Sugar on the Brain

Sugar: Harmful to Your Waist, Your Liver, and Your…Brain?

You probably already know that gorging on sugar-laden treats every day isn’t the smartest diet choice. Too much sugar can lead to obesity, diabetes, and can speed up the aging process. Research by UCLA shows that regularly eating and drinking too much fructose can hurt your brain’s ability to learn and impair memory.
Sugar and Fructose Effects on the Brain

Fructose and the Insulin Struggle

The U.S. Department of Agriculture estimates that the average American packs away an astounding 80 pounds total of cane sugar and high-fructose corn syrup every year. 80 pounds! That means America is potentially full of foggy-minded, forgetful people. This may be because fructose can block insulin’s ability to manage sugar and convert it to the energy your brain needs to think and remember clearly. Since insulin can penetrate the blood-brain barrier, it may be running wild and triggering nasty reactions in your brain that make it hard to learn and cause memory loss.

By allowing fructose to have its way with your brain, you may be underperforming in all your daily activities. You could potentially work harder and learn faster at work, remember names better, and stop losing your keys everyday (okay, it’s a longshot that you’ll ever stop losing your keys). If minor changes in your diet can mean a noticeable improvement in your quality of life, that’s a pretty small commitment.

Skip Sugar or Supplement with Omega-3 to Protect Your Brain

Ideally, you should alter your diet to cut the majority of junk food, bakery sweets, and sugary drinks so that fructose doesn’t take over your brain. Focus on protein-rich foods packed with vitamins and antioxidants, and less on carbs and sugar. But if you can’t part with your chocolate addition, or your afternoon soda, studies suggest that either way you should make sure your body gets enough omega-3 fatty acids to combat the damaging effects of fructose.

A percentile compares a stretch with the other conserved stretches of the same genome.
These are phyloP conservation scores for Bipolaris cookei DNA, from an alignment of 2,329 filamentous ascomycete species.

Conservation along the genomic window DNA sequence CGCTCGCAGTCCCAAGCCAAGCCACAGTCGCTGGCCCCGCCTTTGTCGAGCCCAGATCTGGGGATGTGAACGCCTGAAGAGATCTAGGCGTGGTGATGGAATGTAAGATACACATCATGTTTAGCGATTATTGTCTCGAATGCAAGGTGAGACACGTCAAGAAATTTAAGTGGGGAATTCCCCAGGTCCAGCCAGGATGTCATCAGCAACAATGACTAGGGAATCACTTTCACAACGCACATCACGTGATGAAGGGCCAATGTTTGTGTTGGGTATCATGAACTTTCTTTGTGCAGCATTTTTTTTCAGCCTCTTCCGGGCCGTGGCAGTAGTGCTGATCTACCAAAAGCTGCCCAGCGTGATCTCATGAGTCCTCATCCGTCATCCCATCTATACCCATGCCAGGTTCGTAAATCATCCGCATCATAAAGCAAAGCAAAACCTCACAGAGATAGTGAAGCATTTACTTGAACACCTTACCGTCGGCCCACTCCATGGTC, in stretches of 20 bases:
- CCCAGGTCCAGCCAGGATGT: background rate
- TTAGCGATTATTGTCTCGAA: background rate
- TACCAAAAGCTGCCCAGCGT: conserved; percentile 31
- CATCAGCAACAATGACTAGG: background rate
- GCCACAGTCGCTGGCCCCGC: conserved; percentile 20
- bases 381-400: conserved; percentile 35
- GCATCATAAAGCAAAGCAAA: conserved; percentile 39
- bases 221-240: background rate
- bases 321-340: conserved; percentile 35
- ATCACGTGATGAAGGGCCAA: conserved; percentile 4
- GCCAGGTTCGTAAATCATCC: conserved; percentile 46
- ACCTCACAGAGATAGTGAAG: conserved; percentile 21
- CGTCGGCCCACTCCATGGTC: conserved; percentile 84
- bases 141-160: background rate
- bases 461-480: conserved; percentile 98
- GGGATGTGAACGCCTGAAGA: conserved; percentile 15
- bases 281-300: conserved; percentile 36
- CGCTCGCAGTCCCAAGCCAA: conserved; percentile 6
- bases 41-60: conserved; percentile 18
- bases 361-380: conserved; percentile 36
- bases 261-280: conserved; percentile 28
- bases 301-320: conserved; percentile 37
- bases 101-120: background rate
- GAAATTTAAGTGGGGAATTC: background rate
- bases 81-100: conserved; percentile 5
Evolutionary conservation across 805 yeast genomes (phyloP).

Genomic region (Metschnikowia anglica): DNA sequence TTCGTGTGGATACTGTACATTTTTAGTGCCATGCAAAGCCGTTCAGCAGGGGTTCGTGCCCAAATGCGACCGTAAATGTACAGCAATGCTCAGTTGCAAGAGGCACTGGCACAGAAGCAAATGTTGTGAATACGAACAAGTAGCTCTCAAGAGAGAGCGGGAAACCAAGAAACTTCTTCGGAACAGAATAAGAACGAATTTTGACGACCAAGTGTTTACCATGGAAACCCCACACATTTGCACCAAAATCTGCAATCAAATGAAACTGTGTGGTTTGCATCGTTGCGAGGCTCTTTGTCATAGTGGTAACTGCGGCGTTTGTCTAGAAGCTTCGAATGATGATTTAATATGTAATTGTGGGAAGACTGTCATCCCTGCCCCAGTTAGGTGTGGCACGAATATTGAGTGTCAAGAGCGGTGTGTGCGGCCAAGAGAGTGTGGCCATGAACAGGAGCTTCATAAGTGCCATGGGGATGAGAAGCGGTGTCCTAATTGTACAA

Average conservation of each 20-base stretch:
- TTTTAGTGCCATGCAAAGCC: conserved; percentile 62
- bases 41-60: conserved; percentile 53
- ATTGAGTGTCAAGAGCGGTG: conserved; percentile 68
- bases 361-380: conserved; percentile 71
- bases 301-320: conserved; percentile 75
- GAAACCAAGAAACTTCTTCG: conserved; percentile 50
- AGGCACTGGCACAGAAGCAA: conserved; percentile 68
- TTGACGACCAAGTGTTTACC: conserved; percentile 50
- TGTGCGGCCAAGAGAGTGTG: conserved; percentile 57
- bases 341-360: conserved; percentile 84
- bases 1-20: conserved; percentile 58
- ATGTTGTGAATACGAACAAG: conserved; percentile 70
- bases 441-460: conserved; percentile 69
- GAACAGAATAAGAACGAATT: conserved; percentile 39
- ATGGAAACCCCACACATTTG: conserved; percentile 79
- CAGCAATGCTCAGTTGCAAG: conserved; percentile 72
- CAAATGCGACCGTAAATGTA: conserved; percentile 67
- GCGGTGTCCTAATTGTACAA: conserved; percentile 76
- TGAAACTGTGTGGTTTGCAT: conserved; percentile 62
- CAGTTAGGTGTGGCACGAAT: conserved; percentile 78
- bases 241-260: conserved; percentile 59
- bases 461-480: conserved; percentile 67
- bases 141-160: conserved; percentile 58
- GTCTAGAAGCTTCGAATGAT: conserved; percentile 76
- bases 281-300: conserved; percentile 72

Some of the best foods for getting enough omega-3 are salmon, walnuts, and flaxseed. If you’re a picky eater and would rather take an omega-3 supplement every day, make sure it not only has EPA fish oil, but also a good source of DHA. DHA helps protect that parts of your brain responsible for memory and learning.

Be a smart consumer when you’re evaluating supplements and do your own research before you buy to make sure you’re getting your money’s worth. Vianda offers an EPA & DHA Omega-3 supplement called Vivora. Get Vivora at

To read more about the UCLA study on fructose, omega-3, and brain function, click here.

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